Skiers activities that often lead them to backcountry locations with limited services. Monday morning (12/28) Forest Service avalanche experts warned of possible avalanche activity when visiting these areas. They recommend doing some avalanche testing before using steep slopes.

“We have a block of harder snow over a section of weak sugary facets of the ground, so we have something over nothing,” said Dave Zinn, avalanche expert. “This is the recipe for an avalanche, all you need now is a steep slope and a trigger.”

Triggers can be caused either by nature — rain, snow, sun, wind — or by human activity.

“The danger is moderate, but it’s sort of that scary moderate because human triggered avalanches remain possible,” said Zinn. “If we trigger them, they could be large — and definitely big enough to injure, bury or kill an individual.”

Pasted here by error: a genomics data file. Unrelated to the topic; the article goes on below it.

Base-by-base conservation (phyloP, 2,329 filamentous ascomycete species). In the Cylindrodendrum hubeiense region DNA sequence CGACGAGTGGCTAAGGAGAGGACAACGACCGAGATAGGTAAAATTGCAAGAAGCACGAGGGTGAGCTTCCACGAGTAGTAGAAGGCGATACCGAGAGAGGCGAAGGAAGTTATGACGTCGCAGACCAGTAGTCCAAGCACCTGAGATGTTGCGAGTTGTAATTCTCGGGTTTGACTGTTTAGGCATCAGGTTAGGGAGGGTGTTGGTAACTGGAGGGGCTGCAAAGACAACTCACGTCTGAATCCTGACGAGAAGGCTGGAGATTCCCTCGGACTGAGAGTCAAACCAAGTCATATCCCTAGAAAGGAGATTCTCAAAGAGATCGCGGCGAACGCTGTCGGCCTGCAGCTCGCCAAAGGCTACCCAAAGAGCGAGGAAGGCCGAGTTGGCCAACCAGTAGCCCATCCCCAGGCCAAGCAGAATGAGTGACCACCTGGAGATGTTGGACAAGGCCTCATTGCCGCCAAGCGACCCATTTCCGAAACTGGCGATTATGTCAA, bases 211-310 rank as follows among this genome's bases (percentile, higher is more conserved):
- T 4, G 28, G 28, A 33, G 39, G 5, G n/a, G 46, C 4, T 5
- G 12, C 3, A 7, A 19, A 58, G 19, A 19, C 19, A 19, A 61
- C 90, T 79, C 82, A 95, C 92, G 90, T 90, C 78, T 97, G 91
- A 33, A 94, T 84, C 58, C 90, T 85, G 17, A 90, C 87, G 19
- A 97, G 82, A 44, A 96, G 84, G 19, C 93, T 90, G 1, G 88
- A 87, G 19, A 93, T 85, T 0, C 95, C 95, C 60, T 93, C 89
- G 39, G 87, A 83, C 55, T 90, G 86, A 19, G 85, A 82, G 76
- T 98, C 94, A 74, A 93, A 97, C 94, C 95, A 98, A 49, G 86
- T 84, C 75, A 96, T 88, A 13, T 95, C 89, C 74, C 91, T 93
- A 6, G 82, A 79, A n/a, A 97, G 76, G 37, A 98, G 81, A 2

“Really watch out for those signs of instability — like shooting cracks. Do some avalanche testing – dig stability tests, do an extended column test, see if you get stable results,” said Zinn. “And if you don’t see (stable results), find a different slope.”

Previous reports from 2017 to 2019 showed six-of-ten accidents occurred in January and February. Five of which, resulted in a death. It is not listed what caused these avalanches were deaths occurred but leads experts to continue to urge people to test they go.

Avalanche Testing - forest service
Testing the snow

NBC Montana

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